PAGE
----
Also good news, if only for GDP bean-counters: imports declined, decreasing by $0.4 billion, or 0.2%, in April to $257.4 billion. Imports of goods decreased $0.7 billion and imports of services decreased $0.3 billion.
  • The decrease in imports of goods mostly reflected decreases in consumer goods ($2.8 billion) and in automotive vehicles, parts, and engines ($0.9 billion). Increases in other goods ($1.3 billion) and in industrial supplies and materials ($1.2 billion) partly offset the decreases.
  • The increase in imports of services mostly reflected increases in transport ($0.1 billion), in other business services ($0.1 billion), and in charges for the use of intellectual property ($0.1 billion)
Broken down by trading partner, the March figures showed surpluses with South and Central America ($4.1), Hong Kong ($2.2), United Kingdom ($0.9), Singapore ($0.7), and Brazil ($0.6
Meanwhile, the countries that should be worried that they may fall in Trump's trade war sights, and recorded deficit with the US in March, included China, of course, with a $30.8 billion deficit, down sharply from $34.2 billion a month earlier, but also the European Union ($13.2), Mexico ($6.0), Japan ($5.9), Germany ($5.6), OPEC ($3.3), Italy ($2.4), India ($2.0), Canada ($1.7), France ($1.6), South Korea ($1.3), Taiwan ($1.1), and Saudi Arabia ($0.9).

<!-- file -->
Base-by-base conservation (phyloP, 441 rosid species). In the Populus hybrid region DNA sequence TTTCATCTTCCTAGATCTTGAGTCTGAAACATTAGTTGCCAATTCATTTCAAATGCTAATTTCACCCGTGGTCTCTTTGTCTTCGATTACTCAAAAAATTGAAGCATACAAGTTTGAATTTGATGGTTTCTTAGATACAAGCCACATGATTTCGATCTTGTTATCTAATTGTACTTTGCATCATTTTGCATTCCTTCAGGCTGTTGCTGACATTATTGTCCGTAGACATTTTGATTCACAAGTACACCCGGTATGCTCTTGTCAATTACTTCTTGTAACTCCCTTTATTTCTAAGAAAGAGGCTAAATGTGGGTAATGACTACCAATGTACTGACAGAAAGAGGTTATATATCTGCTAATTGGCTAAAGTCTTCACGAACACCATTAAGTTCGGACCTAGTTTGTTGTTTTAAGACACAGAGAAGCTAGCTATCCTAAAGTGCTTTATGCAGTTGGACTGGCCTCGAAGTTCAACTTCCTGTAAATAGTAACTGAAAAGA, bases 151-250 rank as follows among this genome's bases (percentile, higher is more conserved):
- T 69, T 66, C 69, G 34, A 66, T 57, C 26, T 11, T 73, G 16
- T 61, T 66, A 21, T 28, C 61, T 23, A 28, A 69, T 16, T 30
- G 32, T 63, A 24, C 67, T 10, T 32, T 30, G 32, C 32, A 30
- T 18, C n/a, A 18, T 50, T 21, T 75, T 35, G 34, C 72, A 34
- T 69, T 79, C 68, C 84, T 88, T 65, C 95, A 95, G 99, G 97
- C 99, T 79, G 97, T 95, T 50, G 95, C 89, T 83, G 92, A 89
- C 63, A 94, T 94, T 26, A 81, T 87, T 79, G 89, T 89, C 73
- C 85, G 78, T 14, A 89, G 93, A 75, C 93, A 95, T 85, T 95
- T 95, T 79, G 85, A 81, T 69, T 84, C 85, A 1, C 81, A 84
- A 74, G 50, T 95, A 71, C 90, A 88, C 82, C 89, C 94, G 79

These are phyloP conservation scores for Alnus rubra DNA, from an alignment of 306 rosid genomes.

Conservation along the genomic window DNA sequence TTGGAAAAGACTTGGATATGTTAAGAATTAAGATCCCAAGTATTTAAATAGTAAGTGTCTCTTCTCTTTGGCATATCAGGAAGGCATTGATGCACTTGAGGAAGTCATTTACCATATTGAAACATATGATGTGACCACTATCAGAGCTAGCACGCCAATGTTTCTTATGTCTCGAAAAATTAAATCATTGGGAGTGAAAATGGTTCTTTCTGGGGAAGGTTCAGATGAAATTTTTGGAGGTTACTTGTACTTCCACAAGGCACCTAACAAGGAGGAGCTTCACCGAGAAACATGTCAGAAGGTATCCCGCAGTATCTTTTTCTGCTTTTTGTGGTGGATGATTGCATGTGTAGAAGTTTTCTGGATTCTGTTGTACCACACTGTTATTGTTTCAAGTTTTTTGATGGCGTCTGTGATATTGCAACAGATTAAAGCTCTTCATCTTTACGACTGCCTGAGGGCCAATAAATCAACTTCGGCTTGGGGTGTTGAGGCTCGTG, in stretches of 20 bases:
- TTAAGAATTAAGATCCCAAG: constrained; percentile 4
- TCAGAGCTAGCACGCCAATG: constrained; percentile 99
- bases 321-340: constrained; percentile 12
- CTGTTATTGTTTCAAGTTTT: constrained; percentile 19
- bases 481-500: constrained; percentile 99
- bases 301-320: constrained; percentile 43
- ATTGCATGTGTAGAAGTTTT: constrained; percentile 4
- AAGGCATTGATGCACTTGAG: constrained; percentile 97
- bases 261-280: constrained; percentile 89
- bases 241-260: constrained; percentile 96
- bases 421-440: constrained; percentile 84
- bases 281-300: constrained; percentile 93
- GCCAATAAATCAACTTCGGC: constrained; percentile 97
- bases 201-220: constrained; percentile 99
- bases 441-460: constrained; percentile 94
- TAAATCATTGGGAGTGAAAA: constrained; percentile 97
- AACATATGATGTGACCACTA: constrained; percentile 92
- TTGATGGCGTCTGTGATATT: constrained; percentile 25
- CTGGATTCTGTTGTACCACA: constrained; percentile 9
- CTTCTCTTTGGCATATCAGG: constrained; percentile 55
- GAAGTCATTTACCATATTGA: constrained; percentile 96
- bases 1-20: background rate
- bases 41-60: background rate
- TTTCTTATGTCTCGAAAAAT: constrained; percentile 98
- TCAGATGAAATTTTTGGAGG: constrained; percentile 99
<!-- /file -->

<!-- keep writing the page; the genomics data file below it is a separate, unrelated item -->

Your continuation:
Finally, to help Trump make his economic case even stronger, the US deficit excluding petroleum products: after hitting a record in February, continued its dramatic improvement in April, suggesting that whatever Trump is doing to boost overall trade (we already know US petroleum exports are soaring), may be working, as it shrank from over $50BN in February to just $41BN in April.


And now, we expect even more upward revisions to Q2 GDP, which according to the Atlanta Fed will now likely print above 5.0%
Source here

Friday, May 25, 2018

Fed Reserve Loved Obama, Now Purposely Hurting Trump

Rep. Louie Gohmert called out the Federal Reserve Thursday, pointing out how they kept interest rates low for Obama and have been raising the rates on President Trump.




Appearing on Fox Business, Gohmert said, “The Fed loved the Obama administration, loved Obama, they kept the rates just so low and lower than that was appropriate for one reason, to keep Obama from looking like the worst president in history.”